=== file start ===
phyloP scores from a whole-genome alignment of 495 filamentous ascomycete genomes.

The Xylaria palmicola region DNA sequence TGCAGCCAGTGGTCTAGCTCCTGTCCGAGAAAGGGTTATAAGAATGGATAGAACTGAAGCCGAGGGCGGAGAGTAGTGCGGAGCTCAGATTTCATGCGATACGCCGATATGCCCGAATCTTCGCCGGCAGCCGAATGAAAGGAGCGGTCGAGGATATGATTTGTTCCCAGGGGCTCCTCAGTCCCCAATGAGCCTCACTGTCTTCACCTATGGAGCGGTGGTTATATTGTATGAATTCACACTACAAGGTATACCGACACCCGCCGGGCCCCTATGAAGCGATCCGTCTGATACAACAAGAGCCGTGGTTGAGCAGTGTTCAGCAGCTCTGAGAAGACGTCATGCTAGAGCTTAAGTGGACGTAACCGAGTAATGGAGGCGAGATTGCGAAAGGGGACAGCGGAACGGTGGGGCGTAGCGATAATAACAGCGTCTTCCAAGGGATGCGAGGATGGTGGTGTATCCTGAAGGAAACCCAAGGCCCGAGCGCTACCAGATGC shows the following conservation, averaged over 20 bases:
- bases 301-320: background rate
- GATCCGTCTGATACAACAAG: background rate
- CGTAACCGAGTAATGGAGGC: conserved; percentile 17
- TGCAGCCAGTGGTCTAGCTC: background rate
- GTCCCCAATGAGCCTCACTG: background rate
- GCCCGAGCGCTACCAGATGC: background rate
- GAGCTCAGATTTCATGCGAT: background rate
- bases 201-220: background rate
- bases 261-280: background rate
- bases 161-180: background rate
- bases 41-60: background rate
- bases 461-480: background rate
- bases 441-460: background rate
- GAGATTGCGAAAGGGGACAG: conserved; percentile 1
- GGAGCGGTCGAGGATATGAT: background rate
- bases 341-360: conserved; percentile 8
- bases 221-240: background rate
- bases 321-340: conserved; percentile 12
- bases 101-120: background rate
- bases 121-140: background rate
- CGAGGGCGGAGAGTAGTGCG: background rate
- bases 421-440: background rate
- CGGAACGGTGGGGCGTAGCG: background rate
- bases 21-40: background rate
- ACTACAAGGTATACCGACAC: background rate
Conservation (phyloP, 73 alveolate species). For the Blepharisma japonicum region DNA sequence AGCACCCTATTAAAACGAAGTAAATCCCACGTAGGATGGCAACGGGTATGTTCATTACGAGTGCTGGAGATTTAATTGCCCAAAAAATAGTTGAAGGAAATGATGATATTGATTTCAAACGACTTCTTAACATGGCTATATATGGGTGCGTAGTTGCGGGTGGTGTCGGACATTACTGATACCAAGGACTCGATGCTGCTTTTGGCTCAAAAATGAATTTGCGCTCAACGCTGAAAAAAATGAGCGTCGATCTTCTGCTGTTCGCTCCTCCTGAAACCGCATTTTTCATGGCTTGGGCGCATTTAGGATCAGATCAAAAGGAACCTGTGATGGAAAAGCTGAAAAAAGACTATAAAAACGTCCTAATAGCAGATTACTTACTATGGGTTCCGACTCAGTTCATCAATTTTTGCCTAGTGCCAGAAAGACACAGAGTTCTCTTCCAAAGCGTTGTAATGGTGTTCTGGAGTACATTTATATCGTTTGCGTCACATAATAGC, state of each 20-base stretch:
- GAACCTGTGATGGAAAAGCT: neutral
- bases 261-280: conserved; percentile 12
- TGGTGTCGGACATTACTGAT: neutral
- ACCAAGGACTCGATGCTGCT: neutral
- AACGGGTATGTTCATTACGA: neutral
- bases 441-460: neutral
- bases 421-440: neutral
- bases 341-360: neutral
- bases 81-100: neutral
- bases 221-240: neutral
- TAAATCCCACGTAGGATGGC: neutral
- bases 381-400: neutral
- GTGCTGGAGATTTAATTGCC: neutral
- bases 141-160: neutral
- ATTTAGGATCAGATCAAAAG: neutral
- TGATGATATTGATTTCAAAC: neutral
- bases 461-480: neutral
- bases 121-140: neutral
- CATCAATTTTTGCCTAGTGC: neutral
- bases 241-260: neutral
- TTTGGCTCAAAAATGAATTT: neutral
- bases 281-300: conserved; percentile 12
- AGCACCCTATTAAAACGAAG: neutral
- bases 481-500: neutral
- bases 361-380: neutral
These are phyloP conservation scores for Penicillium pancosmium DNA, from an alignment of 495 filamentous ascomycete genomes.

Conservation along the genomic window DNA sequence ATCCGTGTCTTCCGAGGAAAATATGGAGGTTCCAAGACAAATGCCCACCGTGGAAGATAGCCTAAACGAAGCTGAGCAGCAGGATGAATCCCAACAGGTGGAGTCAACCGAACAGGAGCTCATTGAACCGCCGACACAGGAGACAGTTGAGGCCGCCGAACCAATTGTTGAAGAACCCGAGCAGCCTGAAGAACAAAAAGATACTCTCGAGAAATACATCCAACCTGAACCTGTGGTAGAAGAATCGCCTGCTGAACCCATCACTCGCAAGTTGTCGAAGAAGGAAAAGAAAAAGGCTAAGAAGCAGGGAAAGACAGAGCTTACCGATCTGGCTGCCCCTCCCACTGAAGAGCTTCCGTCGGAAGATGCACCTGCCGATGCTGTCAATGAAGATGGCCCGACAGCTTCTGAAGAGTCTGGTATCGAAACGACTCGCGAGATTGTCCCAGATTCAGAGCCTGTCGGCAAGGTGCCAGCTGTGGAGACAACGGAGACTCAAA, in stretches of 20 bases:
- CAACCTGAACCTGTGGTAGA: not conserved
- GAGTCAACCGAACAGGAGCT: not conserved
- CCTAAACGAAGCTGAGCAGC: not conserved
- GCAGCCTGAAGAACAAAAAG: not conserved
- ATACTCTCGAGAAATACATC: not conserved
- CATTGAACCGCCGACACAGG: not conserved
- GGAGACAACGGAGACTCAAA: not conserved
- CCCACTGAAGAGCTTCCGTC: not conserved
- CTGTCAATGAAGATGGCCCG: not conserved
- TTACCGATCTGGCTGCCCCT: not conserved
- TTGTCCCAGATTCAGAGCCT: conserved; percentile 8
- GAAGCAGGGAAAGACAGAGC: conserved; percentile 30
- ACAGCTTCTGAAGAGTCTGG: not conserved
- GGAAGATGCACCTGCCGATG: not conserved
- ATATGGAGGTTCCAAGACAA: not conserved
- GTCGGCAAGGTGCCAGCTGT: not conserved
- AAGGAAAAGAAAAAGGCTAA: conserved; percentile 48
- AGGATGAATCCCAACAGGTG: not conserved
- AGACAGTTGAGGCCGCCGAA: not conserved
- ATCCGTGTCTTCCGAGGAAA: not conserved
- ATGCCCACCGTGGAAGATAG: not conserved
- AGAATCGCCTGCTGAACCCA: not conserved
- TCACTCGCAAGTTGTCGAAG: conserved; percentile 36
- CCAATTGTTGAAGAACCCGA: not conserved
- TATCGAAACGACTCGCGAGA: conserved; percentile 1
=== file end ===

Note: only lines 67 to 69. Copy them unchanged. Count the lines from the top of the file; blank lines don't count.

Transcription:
- GAAGCAGGGAAAGACAGAGC: conserved; percentile 30
- ACAGCTTCTGAAGAGTCTGG: not conserved
- GGAAGATGCACCTGCCGATG: not conserved